"How much money would Leonardo Da Vinci and Pablo Picasso make in this age of NFTs?" I asked a buddy over coffee.
Before he had a chance to respond, I said, "They'd certainly outsell both Cryptopunks and BAYC!".
To my astonishment, he patiently explained to me something I had never considered: "Bro, I guess they'd be meaningless in our current day because even finding the proper colors was rare at that time." Most of what was considered excellent then would now be regarded as mediocre.
Furthermore, "there are more colors and powerful tools today than ever before, and technology has been nothing but disruptive," he continued to say.
I was awestruck. His argument was controversial, but I thought it was a well-thought-out one.
In his response, he made me want to find the line between digital and physical art.
Now, I'd want to present my case.
Before and After the Blockchain Revolution
Unique and scarce assets were expensive to administer before Web3.0 because they relied on the validation and security of the centralized issuing entities, which were expensive to maintain.
In addition to cutting costs, the blockchain's decentralized and unchanging architecture makes it impossible to change.
A painting was stolen from a museum for the first time in history in August of 1911.
The iconic Mona Lisa was stolen from the Louvre during this heist.
On August 21, employee Vincenzo Peruggia, who was well-versed in the Louvre's security systems, was able to enter the museum unnoticed and remove the Mona Lisa from the wall without being observed.
What's so special about NFTs?
The blockchain network has never changed in its 13-year lifespan. It has defied all efforts to remove it.
If it had been an NFT, our own Vincenzo would never have gotten so close to the Mona Lisa.
Using NFTs is an excellent approach to ensure that a piece of art belongs to the owner. A distributed ledger has been used to store the data for the arts in tokens.
Everybody on the network agrees to keep a record of it. Participants in the network have access to information about the original owner, the preceding owner, and any intrinsic data that may exist.
To transfer ownership, all network participants must agree on the transaction at the same time.
Due to the nature of the blockchain, such an incident has never occurred in its 13-year history.
Every day, millions are transacted in the NFT industry, and billions will be in a matter of weeks.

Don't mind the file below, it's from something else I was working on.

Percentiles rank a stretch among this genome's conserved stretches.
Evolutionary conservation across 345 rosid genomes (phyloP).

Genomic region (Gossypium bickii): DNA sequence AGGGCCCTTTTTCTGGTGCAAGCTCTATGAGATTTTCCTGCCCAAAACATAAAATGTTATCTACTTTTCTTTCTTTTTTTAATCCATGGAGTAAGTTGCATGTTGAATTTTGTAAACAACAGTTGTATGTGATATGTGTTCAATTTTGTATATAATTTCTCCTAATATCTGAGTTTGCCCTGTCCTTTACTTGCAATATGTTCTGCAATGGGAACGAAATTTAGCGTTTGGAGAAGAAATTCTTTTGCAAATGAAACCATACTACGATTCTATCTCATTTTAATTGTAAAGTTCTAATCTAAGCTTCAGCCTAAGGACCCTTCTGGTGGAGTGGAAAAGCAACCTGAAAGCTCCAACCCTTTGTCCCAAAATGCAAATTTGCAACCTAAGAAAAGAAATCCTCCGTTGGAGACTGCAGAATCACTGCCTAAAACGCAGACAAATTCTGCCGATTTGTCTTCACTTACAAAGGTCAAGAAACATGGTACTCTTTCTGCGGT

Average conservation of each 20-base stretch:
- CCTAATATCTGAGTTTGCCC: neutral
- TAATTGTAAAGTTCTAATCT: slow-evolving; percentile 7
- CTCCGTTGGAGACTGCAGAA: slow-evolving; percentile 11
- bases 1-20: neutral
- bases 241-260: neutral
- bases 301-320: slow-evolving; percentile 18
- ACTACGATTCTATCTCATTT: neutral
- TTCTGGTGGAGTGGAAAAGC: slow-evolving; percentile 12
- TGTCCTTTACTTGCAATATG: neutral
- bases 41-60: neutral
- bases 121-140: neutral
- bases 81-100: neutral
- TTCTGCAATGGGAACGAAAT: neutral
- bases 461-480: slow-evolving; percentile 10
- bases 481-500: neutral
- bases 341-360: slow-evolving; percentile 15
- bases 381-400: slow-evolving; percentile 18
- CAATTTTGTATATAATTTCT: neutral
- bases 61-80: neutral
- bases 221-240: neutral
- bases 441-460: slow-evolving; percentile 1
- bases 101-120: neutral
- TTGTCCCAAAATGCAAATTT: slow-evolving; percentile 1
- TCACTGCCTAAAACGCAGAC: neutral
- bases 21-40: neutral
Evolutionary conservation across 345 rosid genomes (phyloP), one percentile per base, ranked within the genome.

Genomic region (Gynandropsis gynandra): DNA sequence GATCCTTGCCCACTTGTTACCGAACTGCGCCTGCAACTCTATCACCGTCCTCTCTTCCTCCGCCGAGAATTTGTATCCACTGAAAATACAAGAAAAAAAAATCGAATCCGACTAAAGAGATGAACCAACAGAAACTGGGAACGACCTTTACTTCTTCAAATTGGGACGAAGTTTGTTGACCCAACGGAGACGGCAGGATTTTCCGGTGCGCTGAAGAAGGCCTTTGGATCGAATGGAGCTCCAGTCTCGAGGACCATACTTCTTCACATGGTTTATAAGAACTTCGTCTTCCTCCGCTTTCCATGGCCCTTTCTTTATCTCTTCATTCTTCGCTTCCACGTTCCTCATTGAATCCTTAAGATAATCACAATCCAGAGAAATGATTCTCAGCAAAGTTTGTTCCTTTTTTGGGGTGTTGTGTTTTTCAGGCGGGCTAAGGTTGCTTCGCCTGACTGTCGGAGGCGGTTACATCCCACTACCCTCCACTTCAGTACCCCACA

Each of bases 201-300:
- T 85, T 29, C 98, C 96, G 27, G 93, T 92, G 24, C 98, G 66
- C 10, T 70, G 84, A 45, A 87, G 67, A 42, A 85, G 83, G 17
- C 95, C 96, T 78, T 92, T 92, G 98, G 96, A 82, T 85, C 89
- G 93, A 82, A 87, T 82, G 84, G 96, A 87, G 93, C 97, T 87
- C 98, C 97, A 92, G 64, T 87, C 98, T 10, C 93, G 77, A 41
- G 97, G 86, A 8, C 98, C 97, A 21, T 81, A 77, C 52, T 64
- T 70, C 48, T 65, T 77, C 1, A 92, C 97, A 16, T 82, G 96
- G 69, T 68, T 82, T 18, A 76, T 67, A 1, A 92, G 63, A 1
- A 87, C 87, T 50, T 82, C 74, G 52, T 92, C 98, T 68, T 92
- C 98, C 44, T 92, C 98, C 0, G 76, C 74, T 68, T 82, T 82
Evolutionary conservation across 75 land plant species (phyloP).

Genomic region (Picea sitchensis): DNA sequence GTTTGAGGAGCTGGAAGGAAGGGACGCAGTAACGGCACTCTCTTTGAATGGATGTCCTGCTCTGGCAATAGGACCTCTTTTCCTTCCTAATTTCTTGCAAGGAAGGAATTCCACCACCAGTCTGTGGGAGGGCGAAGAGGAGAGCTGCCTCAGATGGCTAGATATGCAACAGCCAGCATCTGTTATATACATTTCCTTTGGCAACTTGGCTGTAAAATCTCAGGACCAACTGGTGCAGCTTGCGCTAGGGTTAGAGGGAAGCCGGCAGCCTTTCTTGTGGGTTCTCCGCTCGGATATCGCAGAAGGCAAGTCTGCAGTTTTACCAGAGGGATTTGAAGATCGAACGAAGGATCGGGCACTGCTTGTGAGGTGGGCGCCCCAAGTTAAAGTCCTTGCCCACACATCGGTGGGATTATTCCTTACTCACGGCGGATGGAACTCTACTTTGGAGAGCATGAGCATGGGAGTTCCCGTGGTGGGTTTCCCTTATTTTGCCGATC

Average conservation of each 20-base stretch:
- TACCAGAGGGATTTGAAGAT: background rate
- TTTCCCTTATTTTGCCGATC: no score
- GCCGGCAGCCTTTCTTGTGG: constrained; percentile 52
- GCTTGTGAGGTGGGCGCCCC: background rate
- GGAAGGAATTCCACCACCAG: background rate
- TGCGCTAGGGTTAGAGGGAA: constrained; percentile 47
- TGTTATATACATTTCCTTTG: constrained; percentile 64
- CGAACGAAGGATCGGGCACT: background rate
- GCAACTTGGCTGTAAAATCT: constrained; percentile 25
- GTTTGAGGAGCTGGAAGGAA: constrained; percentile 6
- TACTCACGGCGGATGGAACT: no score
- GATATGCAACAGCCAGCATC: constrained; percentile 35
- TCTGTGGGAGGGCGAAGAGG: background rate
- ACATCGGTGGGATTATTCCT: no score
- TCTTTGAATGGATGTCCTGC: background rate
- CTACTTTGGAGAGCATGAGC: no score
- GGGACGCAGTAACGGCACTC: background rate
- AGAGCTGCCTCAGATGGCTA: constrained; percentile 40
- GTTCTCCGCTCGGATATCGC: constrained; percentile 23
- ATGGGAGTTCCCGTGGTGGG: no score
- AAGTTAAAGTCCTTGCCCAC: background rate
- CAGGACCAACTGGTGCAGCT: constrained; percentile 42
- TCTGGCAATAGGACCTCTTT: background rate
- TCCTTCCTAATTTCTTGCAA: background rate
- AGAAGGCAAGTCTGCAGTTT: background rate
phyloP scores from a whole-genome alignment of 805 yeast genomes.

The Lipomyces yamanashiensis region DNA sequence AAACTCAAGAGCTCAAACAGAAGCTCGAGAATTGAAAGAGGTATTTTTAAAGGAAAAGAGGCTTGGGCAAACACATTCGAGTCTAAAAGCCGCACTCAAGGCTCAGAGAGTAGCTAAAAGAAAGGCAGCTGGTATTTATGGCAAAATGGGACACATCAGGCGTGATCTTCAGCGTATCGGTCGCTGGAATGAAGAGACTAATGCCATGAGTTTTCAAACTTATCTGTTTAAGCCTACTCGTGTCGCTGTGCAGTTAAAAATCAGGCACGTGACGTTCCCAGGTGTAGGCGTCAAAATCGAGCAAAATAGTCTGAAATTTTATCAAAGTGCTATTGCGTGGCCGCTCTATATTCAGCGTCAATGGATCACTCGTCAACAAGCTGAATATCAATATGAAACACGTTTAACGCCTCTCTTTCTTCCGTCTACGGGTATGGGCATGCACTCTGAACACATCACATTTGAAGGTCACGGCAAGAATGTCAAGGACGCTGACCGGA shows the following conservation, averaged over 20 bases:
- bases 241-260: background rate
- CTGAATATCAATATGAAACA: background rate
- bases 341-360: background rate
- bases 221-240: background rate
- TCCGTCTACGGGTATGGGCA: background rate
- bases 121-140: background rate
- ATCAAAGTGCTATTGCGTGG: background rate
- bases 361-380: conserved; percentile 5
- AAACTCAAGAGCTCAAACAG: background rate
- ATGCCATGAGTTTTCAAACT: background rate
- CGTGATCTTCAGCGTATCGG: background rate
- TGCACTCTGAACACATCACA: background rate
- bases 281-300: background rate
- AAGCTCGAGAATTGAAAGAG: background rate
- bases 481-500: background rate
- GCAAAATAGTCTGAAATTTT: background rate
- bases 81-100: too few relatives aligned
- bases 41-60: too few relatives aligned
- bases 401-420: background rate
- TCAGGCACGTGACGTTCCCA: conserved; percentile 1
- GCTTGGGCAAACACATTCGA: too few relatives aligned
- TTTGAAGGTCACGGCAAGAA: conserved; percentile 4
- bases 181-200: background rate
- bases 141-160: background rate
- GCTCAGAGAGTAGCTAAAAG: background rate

According to Guinness World Records (as of January 4th, 2022), Mike Winkelmann sold the most expensive NFT for $69 million to Vignesh Sundaresa, according to Guinness World Records.
In contrast, the most expensive physical painting, which is [ Salvator Mundi](en.wikipedia.org/wiki/SalvatorMundi(Leonardo) by Leonardo da Vinci, sold for $450,312,500 (£343 million), as of this writing.
NFTs became popular a few years ago, with 2021 being the breakthrough year, although NFT trading volume exceeded $24 Billion in that year, despite the huge disparity between the two prices shown.
As proof of this claim, physical art dates back a million years.
The Blockchain-Based Digital Art Timeline
"Colored Coins" was one of the first efforts to try to add distinctive qualities to a token in 2013.
Before CryptoKitties came out on Ethereum in 2017, this allowed people to make their own Bitcoin assets, but the idea didn't catch on.
The ERC-721 token standard, which permits a token to hold more properties than can be found in a currency, helped NFTs break into the mainstream.
I've seen a lot of change in the last five years, and this concept seems to be the most disruptive of all.
Countless sums of money have been exchanged. There is a positive side to this technology in that it provides an equal chance for all artists to display and sell their work. It's impossible to say the same with real art, though.
It is not about "will" but rather "when" that the physical will survive.
The Future of NFTs
This type of ownership identification can be a good investment for collectors because it allows artists and producers to sell their work and make money every time it is sold to a new person. This means that they can make money again and again.
Royalties are the name given to these ongoing sources of income. Royalties can be included in the smart contract code and given out on the blockchain, too.
If the previous owner applied a 5% royalty to the artwork, they would receive 5% of the proceeds from each sale of the work.
As a bonus, because the NFT has information about its previous prices and owners, its credibility is not in question.
NFTs in the entertainment industry.
The entire impact of this tsunami has yet to be seen in the music industry, but I don't expect it to last long.
Artists no longer have the same level of collectibility that they did when CDs were still widely available. Spotify, Apple Music, and other streaming music services have changed that.
NFTs appear to offer a solution to this problem. How?
Fans can purchase an NFT for each album they purchase from an artist. A user would be able to stream the album it represents as many times as they wanted if they had this ownership.
It is because of this that people can get more media that they might not be able to get from the big music companies and subscription companies.
It is possible for NFT users to sell their albums in the event that they no longer enjoy a particular piece of music, giving the new owner all the express rights to do so.
The NFT and crypto ecosystem's trading volume and market capitalization grew like a snowball in the final quarter of 2021.
The future seems exciting.
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